Nimbus III is supposed to represent the chance of peace gone by, but again, they don’t really do anything with it. The whole planet and bar and ambassadors is just done so Sybok can convert them and lead some starship into a trap. Which just happens to be a wounded Enterprise. Which just happens to have Sybok’s half-brother on it. Which just happens to be a starship powerful enough to get through the Great Barrier (which isn’t based on a reef, but a cheesy special effect).
The malfunctioning Enterprise is also done just so things in the film can happen. It only has a skeletal crew in order to make it easier for Sybok to steal. It’s teleporter doesn’t work well enough to get Kirk out of danger but it does work well enough to get Spock and McCoy out of danger.
Silly stuff like that keeps jabbing you in the eye. It starts right at the beginning of the picture with Kirk climbing up Yellowstone’s El Capitan, which manages to be the most unbelievable thing in the entire movie. I imagine they did it to remind us that Kirk is young and fit and while Shatner deserves credit for getting in the gym and not being a total fatty, he hardly looks in shape enough to climb up a cliff face. Combine that with his age and it just plays out like a mid-life crisis for Shatner more than Kirk.
By the time you get to the end of the film, the silly stuff is still hanging around. They get to The God Planet (whatever it’s called) and there’s a big blue talking head who turns out to be some powerful entity who’s a total crabface. Sybok is let down because all “God” wants is the spaceship so he can get off this barren rock of a planet. Kirk wants to know, “What does God need with a starship?”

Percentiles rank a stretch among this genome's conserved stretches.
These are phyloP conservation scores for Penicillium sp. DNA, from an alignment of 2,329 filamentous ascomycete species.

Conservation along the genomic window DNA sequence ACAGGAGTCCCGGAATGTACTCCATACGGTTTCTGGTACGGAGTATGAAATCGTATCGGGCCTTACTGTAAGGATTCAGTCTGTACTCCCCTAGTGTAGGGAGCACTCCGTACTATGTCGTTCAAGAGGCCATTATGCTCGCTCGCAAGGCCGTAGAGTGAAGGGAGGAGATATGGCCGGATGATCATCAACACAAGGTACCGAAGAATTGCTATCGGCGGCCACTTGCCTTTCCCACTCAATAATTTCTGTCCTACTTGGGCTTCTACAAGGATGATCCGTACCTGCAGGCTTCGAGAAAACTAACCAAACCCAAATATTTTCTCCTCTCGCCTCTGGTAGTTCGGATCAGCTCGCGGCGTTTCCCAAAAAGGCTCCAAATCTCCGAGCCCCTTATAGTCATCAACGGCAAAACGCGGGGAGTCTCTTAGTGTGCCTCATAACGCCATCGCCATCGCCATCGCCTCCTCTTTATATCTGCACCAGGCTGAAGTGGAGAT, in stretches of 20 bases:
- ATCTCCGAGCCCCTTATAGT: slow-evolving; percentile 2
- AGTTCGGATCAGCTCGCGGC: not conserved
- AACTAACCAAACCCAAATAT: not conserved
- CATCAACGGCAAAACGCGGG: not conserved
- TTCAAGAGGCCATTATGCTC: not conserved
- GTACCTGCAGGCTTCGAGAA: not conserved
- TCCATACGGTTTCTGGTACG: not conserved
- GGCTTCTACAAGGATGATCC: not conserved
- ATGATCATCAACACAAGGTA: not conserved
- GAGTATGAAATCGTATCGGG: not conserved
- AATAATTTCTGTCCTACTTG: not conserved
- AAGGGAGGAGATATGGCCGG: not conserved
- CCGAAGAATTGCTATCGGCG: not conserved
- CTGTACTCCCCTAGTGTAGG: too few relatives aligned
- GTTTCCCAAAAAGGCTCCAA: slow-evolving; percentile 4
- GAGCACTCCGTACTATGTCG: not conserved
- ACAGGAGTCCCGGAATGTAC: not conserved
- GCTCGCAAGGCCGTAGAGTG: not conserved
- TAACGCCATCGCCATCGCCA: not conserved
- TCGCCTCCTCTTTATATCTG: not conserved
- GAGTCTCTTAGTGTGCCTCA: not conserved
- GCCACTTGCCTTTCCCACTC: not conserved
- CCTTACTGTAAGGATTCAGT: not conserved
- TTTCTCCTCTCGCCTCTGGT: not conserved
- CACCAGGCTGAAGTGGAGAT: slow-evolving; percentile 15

It’s a good line and you know they know it because Spock gets to say it, too.
Sybok jumps on the floating face and dies and then Kirk has to keep fighting the thing all by himself, and then a Klingon ship that’s been after him saves him because Spock gets the Klingon Ambassador Sheep Person to force that ship’s captain to use their transporter room, and then Spock gets to fire the Klingon weapons to blast the big blue face out of existence because … I don’t know. At this point, you just want it to be over, but they’ve got to all stand around having drinks together, and Sulu and Chekov awkwardly fantasize about having a threesome with the big muscular Klingon woman, but they’re totally cockblocked by the Klingon captain’s standing in place.
FWIW, I would have totally watched a movie about Chekov and Sulu swinging around the universe, awkwardly trying to score with Barbarella.
TREK V is not a very good movie, but as I explained way back at the start, I’ve never been a huge Star Trek fan and re-watching the first four movies hasn’t made me a huge Star Trek fan, so I’m not crushed or angered by the existence of this movie. I would not even remotely categorize this movie as a Franchise Killer, but apparently it almost did just that. (At least the movie half; The Next Generation was filming at the same time and I can’t imagine Paramount was going to cancel a successfully syndicated TV show just because they made a ham-fisted movie with the first generation.) It ain’t great, and I can imagine that if I’d paid the 1989 equivalent of $10 for a movie I’d probably have been a bit torqued, but to me it’s just a not-quite-mediocre movie.
I Netflixed that Kristen Kreuk Street Fighter movie, after all, and this is better than that.